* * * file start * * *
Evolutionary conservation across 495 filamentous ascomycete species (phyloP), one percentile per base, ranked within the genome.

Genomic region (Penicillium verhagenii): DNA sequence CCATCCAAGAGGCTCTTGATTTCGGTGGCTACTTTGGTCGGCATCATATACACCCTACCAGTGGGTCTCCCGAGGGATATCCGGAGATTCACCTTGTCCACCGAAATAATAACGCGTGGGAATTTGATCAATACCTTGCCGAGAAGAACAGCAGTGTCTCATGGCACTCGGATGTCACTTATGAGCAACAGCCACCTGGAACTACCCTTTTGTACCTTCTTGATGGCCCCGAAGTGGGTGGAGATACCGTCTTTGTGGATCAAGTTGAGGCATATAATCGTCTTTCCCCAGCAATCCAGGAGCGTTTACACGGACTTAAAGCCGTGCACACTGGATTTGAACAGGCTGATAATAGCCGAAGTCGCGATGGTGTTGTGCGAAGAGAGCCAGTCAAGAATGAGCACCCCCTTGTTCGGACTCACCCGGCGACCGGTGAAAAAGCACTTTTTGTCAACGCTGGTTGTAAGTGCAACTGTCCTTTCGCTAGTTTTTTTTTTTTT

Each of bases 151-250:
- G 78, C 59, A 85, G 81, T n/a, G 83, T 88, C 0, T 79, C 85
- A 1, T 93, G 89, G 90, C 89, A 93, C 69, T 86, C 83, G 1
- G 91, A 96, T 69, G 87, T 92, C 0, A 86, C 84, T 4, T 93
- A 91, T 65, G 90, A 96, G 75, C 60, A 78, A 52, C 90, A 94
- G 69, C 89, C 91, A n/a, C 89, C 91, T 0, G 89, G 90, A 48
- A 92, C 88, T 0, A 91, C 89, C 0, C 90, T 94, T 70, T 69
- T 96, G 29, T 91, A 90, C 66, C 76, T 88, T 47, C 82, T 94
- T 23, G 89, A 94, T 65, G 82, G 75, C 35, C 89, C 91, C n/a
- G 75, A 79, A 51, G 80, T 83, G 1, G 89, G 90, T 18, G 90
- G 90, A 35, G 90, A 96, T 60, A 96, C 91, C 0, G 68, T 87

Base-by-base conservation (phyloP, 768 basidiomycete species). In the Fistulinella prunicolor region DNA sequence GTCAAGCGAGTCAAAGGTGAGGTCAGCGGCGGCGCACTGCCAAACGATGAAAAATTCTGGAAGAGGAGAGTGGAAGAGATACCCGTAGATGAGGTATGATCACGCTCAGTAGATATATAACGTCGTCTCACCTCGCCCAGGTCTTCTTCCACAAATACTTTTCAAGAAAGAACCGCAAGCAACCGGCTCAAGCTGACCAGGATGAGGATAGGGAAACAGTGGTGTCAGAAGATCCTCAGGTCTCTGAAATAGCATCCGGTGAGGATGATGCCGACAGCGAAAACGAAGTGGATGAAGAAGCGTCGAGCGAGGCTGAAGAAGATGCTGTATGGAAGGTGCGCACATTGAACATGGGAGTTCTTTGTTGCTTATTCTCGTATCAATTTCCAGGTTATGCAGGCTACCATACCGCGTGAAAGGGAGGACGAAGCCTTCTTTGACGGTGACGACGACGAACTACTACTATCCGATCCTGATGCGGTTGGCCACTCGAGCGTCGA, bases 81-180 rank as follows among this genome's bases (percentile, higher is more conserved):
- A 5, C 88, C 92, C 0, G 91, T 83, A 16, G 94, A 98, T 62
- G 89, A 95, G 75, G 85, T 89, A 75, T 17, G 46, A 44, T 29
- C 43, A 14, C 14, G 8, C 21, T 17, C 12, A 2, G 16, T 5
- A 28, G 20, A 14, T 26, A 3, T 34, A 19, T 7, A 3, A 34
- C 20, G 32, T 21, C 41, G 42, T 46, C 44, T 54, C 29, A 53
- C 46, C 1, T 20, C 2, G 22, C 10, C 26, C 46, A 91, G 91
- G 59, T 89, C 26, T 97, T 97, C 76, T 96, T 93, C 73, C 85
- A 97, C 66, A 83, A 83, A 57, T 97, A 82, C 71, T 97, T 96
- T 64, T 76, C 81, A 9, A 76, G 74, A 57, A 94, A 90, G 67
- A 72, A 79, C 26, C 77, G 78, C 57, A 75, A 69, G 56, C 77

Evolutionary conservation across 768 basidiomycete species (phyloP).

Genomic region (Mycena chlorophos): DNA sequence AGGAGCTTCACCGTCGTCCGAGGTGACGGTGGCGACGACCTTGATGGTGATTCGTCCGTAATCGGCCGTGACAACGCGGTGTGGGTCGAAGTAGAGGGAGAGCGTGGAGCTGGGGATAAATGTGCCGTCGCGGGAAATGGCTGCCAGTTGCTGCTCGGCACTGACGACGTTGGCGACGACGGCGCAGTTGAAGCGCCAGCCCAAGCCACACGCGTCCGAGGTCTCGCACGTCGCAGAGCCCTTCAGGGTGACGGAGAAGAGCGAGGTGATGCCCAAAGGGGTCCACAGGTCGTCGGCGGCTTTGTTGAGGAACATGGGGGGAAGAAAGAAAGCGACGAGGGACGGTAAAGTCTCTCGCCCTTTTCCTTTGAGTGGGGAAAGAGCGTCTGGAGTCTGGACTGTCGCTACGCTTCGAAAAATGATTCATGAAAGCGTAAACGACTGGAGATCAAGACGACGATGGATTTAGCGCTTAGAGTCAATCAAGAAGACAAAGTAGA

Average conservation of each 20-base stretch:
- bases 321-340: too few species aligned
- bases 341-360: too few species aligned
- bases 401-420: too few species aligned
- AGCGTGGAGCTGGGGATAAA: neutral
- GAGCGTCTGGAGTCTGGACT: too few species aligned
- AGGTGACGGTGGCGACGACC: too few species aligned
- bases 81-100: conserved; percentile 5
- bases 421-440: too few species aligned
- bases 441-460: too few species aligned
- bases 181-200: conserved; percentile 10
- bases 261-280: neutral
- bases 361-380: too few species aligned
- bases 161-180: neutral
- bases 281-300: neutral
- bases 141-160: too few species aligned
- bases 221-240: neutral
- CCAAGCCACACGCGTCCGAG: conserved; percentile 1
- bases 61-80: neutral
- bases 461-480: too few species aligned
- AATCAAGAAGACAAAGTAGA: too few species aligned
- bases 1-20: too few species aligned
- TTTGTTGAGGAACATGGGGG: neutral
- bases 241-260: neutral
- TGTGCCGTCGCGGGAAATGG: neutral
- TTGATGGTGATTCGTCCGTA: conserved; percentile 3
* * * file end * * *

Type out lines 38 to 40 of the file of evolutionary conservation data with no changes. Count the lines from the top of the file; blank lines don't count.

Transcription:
- bases 261-280: neutral
- bases 361-380: too few species aligned
- bases 161-180: neutral